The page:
Gypsum amendment to soil can reduce selenium uptake by alfalfa grown in the presence of coal fly ash

Mary A. Arthur, Gail Rubin, Peter B. Woodbury, Leonard H. Weinstein

Research output: Contribution to journalArticlepeer-review

15 Scopus citations

Abstract

Experiments in the field and greenhouse were conducted in the presence of coal fly ash to determine whether gypsum can reduce Se concentration in alfalfa (Medicago sativa L.). In the field experiment, conducted at a coal fly ash landfill, 11.2 t ha-1 gypsum was applied to soil as a top dressing to test the effect of gypsum in reducing selenium (Se) concentration in aboveground plant tissue. There were four treatment combinations of gypsum over a two year period, 1990 and 1991: (0, 0), (0, 11.2) (11.2, 0) and (11.2, 11.2). In 1991, the Se concentration was lower in alfalfa grown with gypsum regardless of whether the gypsum was applied in both years or in only one year, indicating that the effect of gypsum application in the first year persisted into the second year. Since there was no increase in aboveground biomass with added gypsum, differences in Se concentration reflect a competitive interaction between S and Se. In the greenhouse experiment, 12 soil treatments were tested: three levels of fly ash (0, 10 and 20%) in combination with each of four levels of gypsum (0, 2.5, 5, and 7.5%). The Se concentration in alfalfa grown in 10% fly ash declined linearly with increasing gypsum dose, resulting in a reduction in Se concentration of 0.04±0.02 μg g-1 for each 1% gypsum added for the first harvest and 0.06±0.03 μg g-1 for each 1% gypsum added in the second harvest. Based on these results, gypsum may prove useful as a management tool to reduce the uptake of Se by plants growing on coal fly ash landfills. ei]H Lambers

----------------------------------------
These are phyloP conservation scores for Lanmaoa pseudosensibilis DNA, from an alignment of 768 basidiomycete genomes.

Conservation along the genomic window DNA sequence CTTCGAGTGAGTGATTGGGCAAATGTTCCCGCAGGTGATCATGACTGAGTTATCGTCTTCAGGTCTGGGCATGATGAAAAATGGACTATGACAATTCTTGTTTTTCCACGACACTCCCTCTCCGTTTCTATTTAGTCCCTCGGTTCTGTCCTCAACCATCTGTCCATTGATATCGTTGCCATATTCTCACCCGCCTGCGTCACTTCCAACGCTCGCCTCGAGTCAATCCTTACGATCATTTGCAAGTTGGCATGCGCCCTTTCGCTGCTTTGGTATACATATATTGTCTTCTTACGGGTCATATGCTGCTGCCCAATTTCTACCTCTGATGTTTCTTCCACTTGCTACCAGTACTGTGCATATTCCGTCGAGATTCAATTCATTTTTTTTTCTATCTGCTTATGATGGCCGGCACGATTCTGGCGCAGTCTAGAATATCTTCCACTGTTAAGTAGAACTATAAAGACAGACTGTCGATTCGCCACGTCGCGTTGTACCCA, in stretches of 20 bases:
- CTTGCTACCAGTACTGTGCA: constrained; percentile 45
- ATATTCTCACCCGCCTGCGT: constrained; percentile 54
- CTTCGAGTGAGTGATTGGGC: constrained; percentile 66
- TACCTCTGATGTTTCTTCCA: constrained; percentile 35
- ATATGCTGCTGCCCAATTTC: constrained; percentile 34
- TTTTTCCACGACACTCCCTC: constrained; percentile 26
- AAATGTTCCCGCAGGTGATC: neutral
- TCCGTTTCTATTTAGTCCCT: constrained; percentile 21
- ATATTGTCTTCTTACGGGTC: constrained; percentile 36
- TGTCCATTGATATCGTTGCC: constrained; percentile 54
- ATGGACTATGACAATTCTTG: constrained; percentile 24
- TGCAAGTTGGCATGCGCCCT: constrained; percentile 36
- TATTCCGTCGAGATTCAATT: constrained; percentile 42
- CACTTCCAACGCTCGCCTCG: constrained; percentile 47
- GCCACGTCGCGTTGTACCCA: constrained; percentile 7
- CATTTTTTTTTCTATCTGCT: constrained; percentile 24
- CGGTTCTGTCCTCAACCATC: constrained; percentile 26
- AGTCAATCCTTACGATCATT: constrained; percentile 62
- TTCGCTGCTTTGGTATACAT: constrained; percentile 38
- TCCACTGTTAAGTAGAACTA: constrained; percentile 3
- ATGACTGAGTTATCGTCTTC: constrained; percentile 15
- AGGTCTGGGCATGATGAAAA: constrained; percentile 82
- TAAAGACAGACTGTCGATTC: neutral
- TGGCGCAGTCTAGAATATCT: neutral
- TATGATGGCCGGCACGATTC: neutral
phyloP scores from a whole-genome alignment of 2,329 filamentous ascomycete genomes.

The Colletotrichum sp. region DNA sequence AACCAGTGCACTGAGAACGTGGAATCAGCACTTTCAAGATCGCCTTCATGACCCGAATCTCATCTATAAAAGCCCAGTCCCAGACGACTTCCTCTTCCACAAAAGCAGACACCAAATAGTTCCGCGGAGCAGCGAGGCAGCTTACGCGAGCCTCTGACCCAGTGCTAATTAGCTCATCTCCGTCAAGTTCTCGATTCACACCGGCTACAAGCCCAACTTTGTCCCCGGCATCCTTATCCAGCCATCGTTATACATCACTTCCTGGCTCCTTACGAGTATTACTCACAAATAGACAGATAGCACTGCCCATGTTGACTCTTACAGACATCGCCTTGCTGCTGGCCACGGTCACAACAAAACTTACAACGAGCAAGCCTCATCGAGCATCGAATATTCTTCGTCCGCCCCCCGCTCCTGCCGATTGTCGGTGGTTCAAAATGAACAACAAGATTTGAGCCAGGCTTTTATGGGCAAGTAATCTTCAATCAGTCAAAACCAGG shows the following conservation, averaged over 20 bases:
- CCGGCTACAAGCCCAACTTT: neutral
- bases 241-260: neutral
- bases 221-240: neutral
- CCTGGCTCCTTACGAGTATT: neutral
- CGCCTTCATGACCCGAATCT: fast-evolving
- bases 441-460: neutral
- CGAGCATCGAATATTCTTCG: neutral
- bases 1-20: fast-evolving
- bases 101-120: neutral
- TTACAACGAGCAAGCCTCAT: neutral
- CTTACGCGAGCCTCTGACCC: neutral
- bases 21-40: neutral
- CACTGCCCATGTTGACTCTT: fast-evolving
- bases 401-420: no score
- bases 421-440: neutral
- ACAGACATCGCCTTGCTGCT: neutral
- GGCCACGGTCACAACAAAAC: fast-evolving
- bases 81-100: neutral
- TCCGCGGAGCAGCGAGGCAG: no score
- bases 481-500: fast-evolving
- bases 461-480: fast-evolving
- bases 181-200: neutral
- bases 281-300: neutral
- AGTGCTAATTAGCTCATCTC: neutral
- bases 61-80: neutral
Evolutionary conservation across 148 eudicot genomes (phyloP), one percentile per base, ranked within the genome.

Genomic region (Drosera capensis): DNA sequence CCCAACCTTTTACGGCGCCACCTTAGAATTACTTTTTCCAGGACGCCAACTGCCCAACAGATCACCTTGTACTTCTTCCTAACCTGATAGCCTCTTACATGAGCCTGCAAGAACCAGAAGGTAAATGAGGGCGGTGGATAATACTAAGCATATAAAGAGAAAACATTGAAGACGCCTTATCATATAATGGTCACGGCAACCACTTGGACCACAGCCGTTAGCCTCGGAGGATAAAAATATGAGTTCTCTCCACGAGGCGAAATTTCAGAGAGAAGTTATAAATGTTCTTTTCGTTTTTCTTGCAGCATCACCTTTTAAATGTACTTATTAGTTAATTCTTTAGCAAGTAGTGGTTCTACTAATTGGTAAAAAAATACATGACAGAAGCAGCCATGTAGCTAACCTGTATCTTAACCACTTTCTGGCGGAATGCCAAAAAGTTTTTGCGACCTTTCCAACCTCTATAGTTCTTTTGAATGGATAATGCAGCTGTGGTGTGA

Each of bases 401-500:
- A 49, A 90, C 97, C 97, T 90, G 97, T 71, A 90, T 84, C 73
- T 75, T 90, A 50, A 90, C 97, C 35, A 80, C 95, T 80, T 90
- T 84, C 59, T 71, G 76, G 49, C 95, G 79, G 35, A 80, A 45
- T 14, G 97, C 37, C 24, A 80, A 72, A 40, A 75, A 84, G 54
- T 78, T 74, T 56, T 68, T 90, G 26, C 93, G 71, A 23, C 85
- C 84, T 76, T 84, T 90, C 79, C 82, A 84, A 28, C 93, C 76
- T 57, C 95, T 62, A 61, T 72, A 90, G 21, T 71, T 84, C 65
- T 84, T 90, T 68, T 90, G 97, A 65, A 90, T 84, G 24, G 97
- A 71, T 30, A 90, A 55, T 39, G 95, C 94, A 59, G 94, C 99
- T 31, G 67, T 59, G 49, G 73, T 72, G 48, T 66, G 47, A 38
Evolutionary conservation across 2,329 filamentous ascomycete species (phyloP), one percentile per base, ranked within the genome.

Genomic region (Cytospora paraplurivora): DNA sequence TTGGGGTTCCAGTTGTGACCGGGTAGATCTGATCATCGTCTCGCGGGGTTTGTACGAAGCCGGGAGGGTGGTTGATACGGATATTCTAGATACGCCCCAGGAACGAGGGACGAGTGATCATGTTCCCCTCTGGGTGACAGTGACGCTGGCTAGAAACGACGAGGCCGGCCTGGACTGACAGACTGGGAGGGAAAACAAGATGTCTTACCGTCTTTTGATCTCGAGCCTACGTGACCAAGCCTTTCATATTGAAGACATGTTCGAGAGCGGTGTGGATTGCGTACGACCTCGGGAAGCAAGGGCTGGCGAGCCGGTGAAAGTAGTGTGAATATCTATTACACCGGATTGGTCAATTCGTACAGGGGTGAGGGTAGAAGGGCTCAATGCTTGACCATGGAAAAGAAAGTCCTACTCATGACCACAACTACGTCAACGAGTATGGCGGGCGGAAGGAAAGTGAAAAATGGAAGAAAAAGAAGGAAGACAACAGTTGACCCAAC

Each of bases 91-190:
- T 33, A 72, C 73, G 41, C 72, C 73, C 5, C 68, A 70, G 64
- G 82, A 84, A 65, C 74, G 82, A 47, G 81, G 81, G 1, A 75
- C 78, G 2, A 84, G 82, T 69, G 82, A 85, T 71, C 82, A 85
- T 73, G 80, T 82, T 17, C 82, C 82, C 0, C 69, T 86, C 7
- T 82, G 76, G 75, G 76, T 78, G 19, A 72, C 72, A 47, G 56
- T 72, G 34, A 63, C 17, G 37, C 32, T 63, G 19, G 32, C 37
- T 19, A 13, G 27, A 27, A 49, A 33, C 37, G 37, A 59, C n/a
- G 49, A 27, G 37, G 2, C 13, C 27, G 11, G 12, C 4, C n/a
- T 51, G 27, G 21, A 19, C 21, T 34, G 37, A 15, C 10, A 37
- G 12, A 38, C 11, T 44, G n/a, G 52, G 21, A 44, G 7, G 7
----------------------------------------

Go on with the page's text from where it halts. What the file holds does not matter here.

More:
Original languageEnglish
Pages (from-to)83-90
Number of pages8
JournalPlant and Soil
Volume148
Issue number1
DOIs
StatePublished - Jan 1993

Keywords

  • Medicago sativa L.
  • coal fly ash
  • gypsum
  • selenium
  • sulfur

ASJC Scopus subject areas

  • Soil Science
  • Plant Science

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